The swirls caused a sensation, were hailed as being bigger than the discovery of the Higgs particle, and were said to herald a new era in physics. As Max Tegmark of the Massachusetts Institute of Technology, MIT, remarked, "if it holds up, it will go down as one of the greatest discoveries in the history of science".

One reason for the global headlines was that the twisting pattern seen by the BICEP2 team marked the first time that astrophysicists had spotted direct evidence of gravitational waves. First predicted by Albert Einstein, who spoke about gravitational fields that propagate with the speed of light in 1916, only indirect evidence had previously emerged (from the slowing down of the rotation of binary pulsars, superdense neutron stars). To generate gravitational waves requires a cataclysmic event, even by the cosmic standards of the universe. For example, they can be made in the collision between black holes but, even so, the wavelengths in this case would be tiny compared with those seen by BICEP2. Instead, they gave support to an idea known as inflation, put forward by in 1980 by Alan Guth, currently a professor at MIT and refined by -others.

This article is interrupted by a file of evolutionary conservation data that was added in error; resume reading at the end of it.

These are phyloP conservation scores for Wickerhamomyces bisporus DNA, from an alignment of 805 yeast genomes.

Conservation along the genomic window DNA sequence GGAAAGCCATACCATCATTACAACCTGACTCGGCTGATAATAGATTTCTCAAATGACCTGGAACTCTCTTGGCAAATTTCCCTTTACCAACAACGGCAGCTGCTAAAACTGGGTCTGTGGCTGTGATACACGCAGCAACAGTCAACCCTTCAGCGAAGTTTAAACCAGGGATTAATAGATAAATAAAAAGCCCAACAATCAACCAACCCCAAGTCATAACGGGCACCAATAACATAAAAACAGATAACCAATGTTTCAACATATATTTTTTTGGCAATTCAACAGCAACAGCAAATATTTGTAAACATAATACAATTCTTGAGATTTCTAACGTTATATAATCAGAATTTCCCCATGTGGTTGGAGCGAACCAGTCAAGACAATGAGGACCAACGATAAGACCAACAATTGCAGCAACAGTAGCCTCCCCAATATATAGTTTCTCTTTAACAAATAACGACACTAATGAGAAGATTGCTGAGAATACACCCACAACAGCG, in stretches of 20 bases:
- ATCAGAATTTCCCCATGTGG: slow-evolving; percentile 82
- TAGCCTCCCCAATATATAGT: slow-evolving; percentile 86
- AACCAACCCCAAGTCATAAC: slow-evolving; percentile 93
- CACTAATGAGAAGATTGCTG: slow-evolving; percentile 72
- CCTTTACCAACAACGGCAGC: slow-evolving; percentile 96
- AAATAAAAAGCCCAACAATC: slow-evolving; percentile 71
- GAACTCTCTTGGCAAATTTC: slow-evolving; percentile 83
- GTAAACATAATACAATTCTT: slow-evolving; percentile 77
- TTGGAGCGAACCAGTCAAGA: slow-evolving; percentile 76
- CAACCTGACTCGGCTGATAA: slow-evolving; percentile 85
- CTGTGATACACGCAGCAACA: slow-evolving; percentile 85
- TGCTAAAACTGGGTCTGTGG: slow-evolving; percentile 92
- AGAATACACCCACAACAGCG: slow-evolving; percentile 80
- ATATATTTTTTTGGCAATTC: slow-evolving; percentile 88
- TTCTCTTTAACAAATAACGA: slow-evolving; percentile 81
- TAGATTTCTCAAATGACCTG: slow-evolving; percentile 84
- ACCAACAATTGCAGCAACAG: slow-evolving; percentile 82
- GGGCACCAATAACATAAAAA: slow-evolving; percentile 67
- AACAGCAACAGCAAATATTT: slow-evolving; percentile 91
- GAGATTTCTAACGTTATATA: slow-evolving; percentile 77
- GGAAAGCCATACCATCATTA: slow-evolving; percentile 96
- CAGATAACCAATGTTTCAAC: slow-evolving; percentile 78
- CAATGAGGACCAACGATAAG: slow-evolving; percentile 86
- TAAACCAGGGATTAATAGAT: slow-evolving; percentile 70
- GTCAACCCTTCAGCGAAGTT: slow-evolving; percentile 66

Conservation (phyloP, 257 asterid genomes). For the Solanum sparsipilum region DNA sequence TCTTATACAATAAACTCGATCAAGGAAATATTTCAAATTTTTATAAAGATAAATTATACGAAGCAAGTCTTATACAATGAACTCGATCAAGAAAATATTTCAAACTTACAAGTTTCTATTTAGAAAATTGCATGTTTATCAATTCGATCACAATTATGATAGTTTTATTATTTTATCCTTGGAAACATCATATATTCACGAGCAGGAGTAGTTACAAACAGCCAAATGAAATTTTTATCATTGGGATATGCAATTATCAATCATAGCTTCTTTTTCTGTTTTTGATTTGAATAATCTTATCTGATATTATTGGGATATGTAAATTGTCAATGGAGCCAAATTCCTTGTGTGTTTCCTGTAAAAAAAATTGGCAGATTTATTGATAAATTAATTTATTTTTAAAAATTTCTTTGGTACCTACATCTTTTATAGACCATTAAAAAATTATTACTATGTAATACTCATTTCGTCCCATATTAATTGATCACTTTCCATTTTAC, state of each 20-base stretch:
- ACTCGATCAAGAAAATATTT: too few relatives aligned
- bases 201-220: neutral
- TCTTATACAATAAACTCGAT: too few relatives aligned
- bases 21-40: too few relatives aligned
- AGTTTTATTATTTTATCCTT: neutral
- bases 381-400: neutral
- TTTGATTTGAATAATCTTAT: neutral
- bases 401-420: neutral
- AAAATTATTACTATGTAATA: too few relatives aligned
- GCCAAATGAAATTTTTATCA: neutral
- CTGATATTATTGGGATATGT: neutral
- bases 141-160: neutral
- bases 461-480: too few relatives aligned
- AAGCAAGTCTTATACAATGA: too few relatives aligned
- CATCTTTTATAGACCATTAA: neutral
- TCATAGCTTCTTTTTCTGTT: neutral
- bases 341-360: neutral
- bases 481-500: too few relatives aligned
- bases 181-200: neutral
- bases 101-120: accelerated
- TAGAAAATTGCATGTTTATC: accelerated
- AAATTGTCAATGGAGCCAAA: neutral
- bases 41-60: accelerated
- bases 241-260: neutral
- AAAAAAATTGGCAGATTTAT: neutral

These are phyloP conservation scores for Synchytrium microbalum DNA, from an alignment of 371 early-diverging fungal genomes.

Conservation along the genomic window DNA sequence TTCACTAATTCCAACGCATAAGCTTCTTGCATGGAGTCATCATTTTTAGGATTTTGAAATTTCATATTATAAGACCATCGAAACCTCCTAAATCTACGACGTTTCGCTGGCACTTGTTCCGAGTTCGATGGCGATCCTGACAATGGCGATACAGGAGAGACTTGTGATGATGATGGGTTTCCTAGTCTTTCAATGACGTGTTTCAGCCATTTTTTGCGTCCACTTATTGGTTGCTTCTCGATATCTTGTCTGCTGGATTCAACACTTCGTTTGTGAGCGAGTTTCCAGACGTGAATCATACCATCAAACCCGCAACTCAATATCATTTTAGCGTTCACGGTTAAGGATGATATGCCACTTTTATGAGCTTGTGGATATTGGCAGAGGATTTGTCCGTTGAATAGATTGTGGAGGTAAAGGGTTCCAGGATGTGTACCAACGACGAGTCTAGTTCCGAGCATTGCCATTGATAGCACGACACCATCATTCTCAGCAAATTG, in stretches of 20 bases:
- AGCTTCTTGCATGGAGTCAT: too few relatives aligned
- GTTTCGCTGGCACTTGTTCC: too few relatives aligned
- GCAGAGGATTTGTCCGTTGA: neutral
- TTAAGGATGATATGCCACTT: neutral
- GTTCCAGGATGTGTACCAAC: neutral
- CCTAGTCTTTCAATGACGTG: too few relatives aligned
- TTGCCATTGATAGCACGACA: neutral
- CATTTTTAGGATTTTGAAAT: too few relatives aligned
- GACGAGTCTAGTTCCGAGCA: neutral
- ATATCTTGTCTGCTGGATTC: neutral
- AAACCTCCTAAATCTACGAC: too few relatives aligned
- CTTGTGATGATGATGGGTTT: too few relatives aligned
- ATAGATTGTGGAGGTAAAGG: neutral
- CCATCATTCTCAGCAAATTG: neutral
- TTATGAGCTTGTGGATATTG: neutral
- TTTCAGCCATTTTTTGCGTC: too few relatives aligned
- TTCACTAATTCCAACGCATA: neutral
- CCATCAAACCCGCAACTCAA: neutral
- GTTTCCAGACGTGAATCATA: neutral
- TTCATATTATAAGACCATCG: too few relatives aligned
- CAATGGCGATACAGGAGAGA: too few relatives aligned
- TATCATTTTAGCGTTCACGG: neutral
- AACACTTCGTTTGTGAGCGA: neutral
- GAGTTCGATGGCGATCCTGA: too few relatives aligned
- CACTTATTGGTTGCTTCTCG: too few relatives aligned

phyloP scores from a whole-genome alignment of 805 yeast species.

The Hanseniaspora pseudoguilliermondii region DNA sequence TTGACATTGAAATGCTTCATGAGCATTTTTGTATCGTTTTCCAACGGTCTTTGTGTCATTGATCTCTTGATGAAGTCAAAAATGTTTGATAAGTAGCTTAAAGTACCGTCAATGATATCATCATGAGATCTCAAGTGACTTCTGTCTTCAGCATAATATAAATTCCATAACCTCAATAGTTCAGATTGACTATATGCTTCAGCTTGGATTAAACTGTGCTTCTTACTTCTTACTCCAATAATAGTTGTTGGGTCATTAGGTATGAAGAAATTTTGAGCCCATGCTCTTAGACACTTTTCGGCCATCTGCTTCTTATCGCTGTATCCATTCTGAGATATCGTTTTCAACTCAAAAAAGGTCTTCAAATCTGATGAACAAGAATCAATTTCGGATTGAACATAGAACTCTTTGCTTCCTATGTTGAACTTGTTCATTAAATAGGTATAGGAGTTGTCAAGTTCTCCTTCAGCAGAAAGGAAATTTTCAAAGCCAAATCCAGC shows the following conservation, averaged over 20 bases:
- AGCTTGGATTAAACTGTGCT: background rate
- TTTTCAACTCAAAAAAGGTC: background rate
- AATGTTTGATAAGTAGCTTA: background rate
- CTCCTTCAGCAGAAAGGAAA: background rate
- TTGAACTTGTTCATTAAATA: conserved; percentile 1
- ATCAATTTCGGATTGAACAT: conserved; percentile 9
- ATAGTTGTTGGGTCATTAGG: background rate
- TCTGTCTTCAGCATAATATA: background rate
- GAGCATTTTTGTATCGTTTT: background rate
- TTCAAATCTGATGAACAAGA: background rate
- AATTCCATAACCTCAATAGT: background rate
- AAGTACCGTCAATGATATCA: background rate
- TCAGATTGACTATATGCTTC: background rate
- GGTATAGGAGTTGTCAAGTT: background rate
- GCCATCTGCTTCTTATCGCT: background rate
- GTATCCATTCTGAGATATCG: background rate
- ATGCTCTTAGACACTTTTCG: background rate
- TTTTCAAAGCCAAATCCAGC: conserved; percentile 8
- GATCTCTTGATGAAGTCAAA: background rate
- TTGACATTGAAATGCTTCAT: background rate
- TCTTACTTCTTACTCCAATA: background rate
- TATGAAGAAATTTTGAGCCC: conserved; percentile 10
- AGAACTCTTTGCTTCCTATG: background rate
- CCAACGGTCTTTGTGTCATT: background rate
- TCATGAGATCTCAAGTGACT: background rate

At its most basic, the theory of inflation says that at its birth some 13.8 billion years ago our universe was once smaller than an atom, then grew so mind-bogglingly rapidly in size that it could produce and stretch out gravitational waves of the kind that BICEP2 had observed: only primordial gravitational waves can imprint this pattern, and only then if they have been amplified by inflation.

This evidence of what the team called the 'first tremors of the Big Bang' thrilled many theoretical physicists because these primordial waves provided an umbilical cord between the world of the very small, ruled by quantum mechanics, with the very big, ruled by Einstein's theory of gravity, general relativity. A grander union of the two theories into a single theory of everything – so called quantum gravity – would be the next logical step for a merger between particle physics and cosmology that has been one of the most distinctive features of recent science.